Taking care of your monitor lizard - grooming
Unlike your standard household pet, monitor lizards don't need to be groomed. Their skin falls off itself, just like you'll see with other reptile skins, including snakes. It's important that you furnish your water monitor cage with materials that will keep the nails trimmed.
Unlike dogs and cats, monitors do not require grooming. The right furnishings allow for the nails to keep from overgrowing. Dead skins come off of its itself due to the right furnishings and humidity. For breeding purposes it is best if the animals are not handled and left to their privacy. Monitors display their superiority by rubbing their backs and or lying on top of them. In holding these animals one finds their skin to be warm and dry rather than wet and slimy.
Do monitor lizards like to be petted?
This all depends on how domesticated they are. If born into captivity, or adopted when young, they are easier to tame. Regular human contact will help them grow on you - they typically enjoy being scratched under their chin, on their back, behind their ears, and on top of their head - just behind their eyes. If they start inflating their throats and hissing you're doing something wrong. If they breathe deeply then they're enjoying what you're doing.
Monitoring your lizard's hygiene
Excuse the pun. An essential part of grooming your monitor lizard involves checking it for parasites. This isn't something to worry about, as long as they are treated. When you first obtain your water monitor, or if you haven't done so already, take it to the vet to be examined. The vet will be able to kill the parasites with medications. In general, if you ensure that your lizard's cage is kept clean, and the lizard stays well nurtured, taken care of, and well fed and groomed (as described above), you will help prevent a parasite infestation from recurring.
The Dangers of Caring for a Pet Monitor Lizard
Dogs may be known as "man's best friend," but some people prefer a different kind of companion--one of a scalier variety. An interesting choice for a pet that is growing in popularity in the United States is the monitor lizard. The trend seems to have started in southwest Florida's Cape Coral area, and from there, the monitor lizard population exploded and spread across the rest of the state. The lizards have even found homes in such densely populated areas as Orlando.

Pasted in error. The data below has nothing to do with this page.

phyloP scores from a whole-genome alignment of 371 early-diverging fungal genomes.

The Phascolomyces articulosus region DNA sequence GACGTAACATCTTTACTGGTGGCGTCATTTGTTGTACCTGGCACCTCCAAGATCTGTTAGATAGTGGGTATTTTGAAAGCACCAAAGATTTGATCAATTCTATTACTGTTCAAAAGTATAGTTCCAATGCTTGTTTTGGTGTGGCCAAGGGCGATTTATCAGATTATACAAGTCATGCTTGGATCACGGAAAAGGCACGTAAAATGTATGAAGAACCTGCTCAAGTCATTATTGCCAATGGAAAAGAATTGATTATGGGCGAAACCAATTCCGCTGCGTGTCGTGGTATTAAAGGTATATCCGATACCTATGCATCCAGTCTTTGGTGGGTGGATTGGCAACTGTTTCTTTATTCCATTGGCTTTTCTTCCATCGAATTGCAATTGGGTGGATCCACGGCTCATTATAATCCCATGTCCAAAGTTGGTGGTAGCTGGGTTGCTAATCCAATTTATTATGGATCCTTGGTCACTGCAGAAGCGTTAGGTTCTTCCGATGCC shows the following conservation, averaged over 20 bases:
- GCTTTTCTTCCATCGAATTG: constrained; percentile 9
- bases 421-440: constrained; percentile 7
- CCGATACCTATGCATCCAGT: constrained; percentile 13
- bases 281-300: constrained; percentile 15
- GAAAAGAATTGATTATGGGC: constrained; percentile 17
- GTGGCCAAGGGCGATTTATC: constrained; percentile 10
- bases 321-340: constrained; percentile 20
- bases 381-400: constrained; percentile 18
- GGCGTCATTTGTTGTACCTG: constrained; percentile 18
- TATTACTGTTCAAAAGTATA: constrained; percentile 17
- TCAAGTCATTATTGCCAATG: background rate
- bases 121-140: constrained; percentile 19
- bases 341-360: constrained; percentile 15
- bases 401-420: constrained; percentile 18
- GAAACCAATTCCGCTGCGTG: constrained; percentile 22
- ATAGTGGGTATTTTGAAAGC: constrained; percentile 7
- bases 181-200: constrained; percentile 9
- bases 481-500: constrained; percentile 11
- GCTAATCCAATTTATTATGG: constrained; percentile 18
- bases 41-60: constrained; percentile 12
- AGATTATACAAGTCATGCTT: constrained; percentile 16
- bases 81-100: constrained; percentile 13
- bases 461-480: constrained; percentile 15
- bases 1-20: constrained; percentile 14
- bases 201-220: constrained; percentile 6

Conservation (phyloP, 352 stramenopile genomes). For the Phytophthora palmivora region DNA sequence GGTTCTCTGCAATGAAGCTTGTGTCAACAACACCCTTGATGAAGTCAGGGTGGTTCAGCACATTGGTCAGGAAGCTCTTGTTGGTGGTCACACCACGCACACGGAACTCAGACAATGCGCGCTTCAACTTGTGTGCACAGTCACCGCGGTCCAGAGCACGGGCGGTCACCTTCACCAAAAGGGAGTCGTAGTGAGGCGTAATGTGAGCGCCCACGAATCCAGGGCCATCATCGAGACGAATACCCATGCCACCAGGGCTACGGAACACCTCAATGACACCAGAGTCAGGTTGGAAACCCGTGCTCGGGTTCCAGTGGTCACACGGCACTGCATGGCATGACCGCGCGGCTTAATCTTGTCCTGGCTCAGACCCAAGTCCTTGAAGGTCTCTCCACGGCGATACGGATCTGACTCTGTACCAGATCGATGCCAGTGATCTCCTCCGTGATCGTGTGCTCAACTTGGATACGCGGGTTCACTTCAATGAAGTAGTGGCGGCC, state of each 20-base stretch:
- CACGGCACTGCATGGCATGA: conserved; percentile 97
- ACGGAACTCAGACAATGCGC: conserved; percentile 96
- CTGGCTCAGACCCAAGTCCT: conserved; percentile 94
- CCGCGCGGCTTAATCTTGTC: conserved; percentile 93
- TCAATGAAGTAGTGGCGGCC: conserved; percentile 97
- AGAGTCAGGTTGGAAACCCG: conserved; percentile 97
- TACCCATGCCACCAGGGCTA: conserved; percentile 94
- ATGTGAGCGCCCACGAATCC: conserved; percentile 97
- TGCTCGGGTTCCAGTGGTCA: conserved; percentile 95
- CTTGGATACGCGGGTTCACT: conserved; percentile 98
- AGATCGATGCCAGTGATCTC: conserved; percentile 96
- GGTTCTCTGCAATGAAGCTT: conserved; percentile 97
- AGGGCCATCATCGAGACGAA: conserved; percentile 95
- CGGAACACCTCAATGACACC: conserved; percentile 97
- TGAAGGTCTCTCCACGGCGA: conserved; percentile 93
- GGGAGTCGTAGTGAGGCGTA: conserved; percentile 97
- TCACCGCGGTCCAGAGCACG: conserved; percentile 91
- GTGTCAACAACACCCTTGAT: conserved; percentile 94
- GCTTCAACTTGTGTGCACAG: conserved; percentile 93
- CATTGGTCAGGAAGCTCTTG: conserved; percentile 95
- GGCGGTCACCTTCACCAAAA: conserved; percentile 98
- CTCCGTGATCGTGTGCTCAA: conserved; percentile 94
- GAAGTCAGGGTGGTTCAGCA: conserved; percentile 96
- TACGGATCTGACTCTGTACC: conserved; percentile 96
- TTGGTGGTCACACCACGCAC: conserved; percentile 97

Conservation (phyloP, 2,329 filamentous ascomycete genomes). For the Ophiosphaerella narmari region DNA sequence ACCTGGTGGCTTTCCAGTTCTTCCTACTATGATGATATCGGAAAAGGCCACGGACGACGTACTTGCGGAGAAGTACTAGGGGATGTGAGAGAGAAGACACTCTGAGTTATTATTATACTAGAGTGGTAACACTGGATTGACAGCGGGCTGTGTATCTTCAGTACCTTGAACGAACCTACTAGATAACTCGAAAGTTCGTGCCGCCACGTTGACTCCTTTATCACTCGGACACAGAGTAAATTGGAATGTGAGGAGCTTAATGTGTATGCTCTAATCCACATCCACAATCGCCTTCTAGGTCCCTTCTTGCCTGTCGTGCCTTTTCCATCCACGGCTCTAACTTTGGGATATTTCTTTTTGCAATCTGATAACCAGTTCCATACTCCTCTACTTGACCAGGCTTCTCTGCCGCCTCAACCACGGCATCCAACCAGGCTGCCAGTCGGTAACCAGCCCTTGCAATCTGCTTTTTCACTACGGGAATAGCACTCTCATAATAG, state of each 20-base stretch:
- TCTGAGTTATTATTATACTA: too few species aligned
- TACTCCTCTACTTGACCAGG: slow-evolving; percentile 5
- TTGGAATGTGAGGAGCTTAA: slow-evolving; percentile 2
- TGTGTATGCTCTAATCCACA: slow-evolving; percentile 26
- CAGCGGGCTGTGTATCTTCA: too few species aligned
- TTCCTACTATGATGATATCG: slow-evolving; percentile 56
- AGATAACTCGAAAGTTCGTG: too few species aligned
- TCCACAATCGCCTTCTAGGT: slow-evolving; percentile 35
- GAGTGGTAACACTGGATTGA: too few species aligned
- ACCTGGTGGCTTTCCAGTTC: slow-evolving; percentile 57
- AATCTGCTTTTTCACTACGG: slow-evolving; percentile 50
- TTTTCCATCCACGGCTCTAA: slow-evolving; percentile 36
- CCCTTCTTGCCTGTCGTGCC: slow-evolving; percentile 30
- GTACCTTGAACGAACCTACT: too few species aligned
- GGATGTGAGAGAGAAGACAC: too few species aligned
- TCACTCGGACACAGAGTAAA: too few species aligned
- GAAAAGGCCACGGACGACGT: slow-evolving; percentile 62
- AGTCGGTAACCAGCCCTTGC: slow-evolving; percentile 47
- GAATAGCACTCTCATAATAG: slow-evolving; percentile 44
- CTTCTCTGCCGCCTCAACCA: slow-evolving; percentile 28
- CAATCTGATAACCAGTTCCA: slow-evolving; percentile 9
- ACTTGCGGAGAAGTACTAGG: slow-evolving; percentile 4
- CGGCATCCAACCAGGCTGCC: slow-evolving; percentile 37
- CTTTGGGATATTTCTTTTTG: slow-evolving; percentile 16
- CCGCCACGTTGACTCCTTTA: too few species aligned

Most of us have known a small reptile owner who has kept a frog, turtle, or even an iguana as a pet. Some may even consider these pets to be cute or intriguing, but the fact is that monitor lizards are not that easily domesticated, and they can be dangerous when forced to live in a human environment. While most pet lizards are small and can be kept in a small glass aquarium, monitor lizards can grow to humongous sizes, up to over 7 feet in length. Not only can these animals grow to be relatively large, depending on species, but they can be rather ferocious, to the point where some experts claim they are impossible to domesticate or tame.
While these intelligent, large creatures have become quite popular in the reptile pet trade, there are inherent dangers to owning them, and they are definitely not suited for the beginner reptile owner. In fact, many would recommend that no one should own one as a pet. As you will see, there are many dangers to owning a monitor lizard. If you are looking for companionship in a pet, a dog or cat may be a better alternative, because bonding with human beings is not generally in the monitor's repertoire of characteristics.
Physical Traits of the Monitor Lizard
There are at least 50 known species of monitor lizards, with new ones being discovered all the time. Some have been known to be as small as 8 inches, but most (such as the Nile monitor lizard that has become popular in Florida) can be quite large. They have long necks and sturdy limbs. Their claws are very sharp, and their tails typically account for half of their body length. Most species of monitor lizards stick to the ground, but some prefer to make their homes in trees or near water. Almost all species of monitor lizards are carnivorous, though a few will eat fruit.